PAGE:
Hank Wickley Nov 12, 2018 Sports Uncategorized

Food options for athletes to consider


Everyone knows how important food is to college students, and especially to athletes.

What many people don’t know, however, are some of the options that all students at Alma have when eating in the dining hall.

“Part of the issue we have is that maybe not everybody knows what their options are,” said Burt McAtee, general manager of Sodexo Dining Services at Alma.

This raises the question of what it is that students want.

“I have thought that the food situation has been difficult to navigate,” said Erin Goggins (‘19).

Bri Zimmer (‘19), a student-athlete at Alma for four years, said she felt like there are not enough options for healthy foods.

“One of the main issues regarding the food here at Alma is the selection,” said Zimmer.

“I think the food is pretty average in that you are limited to what you can eat if the main line or grill options don’t work out,” said Chase Krueger (‘20).

“I would like to see the MyZone include a possible increase in its selection of available meats,” said Krueger.

While options may appear limited, McAtee urges students to see how that is not true.

There are countless options if something in the main line or grill does not appeal to you.

“Students don’t know that they can take items from anywhere in the dining hall and bring them to either the stir fry station or the pasta station and have them cooked,” said McAtee.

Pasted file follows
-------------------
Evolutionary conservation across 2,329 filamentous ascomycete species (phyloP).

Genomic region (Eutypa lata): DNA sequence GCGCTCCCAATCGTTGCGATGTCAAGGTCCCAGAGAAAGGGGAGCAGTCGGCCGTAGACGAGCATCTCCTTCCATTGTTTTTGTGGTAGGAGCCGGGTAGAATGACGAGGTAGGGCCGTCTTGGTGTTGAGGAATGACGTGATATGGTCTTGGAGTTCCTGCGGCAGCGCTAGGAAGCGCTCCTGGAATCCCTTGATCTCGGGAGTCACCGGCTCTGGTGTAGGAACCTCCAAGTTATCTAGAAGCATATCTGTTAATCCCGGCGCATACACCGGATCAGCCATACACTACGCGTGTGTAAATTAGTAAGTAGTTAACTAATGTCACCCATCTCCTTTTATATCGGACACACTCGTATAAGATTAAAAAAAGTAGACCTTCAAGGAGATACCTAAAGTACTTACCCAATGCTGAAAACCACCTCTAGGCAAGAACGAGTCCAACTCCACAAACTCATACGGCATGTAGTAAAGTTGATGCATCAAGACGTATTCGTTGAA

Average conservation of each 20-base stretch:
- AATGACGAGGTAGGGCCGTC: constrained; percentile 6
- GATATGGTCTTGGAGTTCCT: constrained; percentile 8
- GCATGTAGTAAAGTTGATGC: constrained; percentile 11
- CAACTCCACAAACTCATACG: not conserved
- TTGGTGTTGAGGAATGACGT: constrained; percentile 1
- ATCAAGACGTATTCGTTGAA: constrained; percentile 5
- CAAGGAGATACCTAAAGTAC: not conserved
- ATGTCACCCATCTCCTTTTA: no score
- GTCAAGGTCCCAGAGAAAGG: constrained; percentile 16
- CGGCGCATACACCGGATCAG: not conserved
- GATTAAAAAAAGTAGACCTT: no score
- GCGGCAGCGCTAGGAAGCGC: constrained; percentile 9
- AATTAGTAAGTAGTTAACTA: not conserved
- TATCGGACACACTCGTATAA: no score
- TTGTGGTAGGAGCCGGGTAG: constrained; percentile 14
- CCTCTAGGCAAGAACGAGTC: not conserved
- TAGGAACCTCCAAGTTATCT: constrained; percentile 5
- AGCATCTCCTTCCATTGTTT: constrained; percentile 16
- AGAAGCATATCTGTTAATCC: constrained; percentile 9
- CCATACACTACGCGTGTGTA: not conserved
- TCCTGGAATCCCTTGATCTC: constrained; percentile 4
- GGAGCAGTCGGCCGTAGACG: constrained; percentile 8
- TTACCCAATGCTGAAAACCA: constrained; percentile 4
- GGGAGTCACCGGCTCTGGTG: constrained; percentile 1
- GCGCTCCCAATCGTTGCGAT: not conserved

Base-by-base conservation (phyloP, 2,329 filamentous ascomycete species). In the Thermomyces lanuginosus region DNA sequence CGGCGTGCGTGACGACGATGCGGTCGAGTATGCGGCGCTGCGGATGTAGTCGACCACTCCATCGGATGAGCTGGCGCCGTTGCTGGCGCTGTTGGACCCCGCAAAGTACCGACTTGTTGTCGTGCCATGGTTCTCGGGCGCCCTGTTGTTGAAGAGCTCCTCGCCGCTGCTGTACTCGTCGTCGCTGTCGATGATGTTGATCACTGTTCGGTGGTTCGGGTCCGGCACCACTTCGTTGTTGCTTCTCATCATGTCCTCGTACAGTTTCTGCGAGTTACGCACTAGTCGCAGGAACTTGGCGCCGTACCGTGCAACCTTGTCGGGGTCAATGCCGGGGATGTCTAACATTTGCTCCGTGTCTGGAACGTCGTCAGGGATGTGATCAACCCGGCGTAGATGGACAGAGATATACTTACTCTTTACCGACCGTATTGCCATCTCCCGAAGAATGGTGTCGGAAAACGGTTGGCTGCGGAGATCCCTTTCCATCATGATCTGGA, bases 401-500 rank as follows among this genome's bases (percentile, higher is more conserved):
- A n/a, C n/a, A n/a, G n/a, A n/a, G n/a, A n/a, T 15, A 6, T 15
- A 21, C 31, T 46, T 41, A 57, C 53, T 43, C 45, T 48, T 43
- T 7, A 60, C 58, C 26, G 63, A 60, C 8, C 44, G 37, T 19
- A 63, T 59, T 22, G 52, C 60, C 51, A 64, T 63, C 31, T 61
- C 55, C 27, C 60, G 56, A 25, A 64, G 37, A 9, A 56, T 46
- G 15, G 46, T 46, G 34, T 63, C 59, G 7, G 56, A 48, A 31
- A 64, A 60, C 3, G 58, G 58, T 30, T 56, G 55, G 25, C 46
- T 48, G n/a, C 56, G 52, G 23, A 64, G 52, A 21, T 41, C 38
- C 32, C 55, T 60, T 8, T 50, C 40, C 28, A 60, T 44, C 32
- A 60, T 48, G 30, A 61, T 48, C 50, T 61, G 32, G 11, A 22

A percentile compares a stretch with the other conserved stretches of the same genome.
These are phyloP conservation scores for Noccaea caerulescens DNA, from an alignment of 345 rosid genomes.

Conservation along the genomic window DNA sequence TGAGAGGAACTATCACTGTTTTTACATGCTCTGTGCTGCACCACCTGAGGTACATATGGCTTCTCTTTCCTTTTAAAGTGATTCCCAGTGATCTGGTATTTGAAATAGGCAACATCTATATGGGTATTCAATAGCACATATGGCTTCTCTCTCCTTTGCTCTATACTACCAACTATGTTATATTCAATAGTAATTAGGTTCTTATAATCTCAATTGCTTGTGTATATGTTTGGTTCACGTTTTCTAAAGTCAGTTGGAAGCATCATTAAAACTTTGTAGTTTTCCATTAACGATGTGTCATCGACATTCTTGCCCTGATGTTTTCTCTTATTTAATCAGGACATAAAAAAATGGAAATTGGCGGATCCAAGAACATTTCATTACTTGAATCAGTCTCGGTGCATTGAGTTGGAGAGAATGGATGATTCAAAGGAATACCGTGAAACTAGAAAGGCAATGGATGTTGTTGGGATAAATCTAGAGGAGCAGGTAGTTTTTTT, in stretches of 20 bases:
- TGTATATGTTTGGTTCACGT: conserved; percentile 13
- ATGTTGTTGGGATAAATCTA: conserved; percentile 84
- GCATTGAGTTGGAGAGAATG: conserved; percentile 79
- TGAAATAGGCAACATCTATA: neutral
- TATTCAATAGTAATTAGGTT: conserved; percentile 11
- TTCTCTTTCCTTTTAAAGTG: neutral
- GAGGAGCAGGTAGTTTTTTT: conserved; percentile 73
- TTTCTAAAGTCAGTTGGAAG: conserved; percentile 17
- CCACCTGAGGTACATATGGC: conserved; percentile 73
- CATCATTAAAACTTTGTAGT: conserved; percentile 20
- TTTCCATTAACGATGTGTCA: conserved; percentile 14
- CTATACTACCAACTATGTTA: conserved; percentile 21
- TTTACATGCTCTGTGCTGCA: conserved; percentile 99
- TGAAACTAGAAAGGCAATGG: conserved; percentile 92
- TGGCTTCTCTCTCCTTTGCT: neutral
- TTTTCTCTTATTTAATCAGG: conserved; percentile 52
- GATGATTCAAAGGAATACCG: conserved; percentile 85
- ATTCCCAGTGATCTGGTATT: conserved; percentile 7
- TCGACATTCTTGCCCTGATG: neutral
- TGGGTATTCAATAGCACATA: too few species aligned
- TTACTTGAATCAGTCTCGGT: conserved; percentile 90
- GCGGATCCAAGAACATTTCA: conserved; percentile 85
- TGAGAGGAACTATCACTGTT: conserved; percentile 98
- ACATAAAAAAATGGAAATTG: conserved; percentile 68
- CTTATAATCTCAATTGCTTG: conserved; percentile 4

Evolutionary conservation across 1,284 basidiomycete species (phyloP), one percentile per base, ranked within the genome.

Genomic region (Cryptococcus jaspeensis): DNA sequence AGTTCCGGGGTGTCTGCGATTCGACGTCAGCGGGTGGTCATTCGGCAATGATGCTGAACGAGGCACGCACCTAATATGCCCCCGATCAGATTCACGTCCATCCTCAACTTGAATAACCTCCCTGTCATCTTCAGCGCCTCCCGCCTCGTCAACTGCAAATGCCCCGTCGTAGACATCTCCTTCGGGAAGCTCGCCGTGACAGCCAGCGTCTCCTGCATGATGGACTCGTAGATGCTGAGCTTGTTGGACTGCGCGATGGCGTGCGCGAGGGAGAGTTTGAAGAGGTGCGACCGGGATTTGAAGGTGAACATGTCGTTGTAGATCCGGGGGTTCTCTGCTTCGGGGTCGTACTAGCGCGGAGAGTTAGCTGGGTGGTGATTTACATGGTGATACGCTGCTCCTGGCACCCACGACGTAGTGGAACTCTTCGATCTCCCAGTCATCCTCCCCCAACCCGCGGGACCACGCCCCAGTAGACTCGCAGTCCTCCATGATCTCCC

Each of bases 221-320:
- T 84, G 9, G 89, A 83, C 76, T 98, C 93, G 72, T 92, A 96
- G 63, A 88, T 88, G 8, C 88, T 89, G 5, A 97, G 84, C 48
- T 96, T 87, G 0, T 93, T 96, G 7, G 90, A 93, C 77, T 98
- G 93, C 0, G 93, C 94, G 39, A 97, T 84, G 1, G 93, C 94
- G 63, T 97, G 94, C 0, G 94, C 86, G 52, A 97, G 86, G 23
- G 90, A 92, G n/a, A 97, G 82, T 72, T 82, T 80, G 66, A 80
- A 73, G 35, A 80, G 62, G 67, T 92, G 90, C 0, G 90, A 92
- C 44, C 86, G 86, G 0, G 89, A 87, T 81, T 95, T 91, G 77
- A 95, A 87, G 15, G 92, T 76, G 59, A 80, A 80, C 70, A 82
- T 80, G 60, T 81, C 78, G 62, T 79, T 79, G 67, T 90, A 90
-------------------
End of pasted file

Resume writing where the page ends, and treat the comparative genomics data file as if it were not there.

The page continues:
“At the MyZone, you can get a chicken breast cooked for you,” said McAtee.

“You can get anything you want cooked for you if it is allergen free,” said McAtee.

Another issue that is brought up among athletes is meal times.

“For most student athletes in season, it is difficult to get to Saga following practice for dinner due to the times they are open,” said Zimmer.

“Practice times and meal times don’t always match, making it difficult to get a meal that is both healthy and not just a salad with what is available to us at Joe’s,” said Goggins.

“The problem with meal times is that nobody made us aware of the schedule changes for classes,” said McAtee, who wants students to know that the dining hall is open and serving food until 7:30 p.m. each night during the week.

If making it to a meal time is an issue, there are ways around that to ensure you get a good meal.

“We have a boxed breakfast, bag lunch and to-go options available,” said McAtee.

Students have the opportunity to make it work, even with a busy athletic schedule.

Most importantly, the dining service staff on campus wants our voices to be heard.

“One thing that would be cool would be to talk with all of the coaches so that they can spread information to teams,” said McAtee.

“We have recently discussed options to improve this in our SAAC [Student Athletic Advisory Council] meetings,” said Zimmer.

“All athletes feel this way and we have now brought it to the attention of higher management,” said Zimmer.

“If there is something that we are missing or that athletes want, let us know,” said McAtee. “We not only want athletes to be happily fed, but we want all students happy.”

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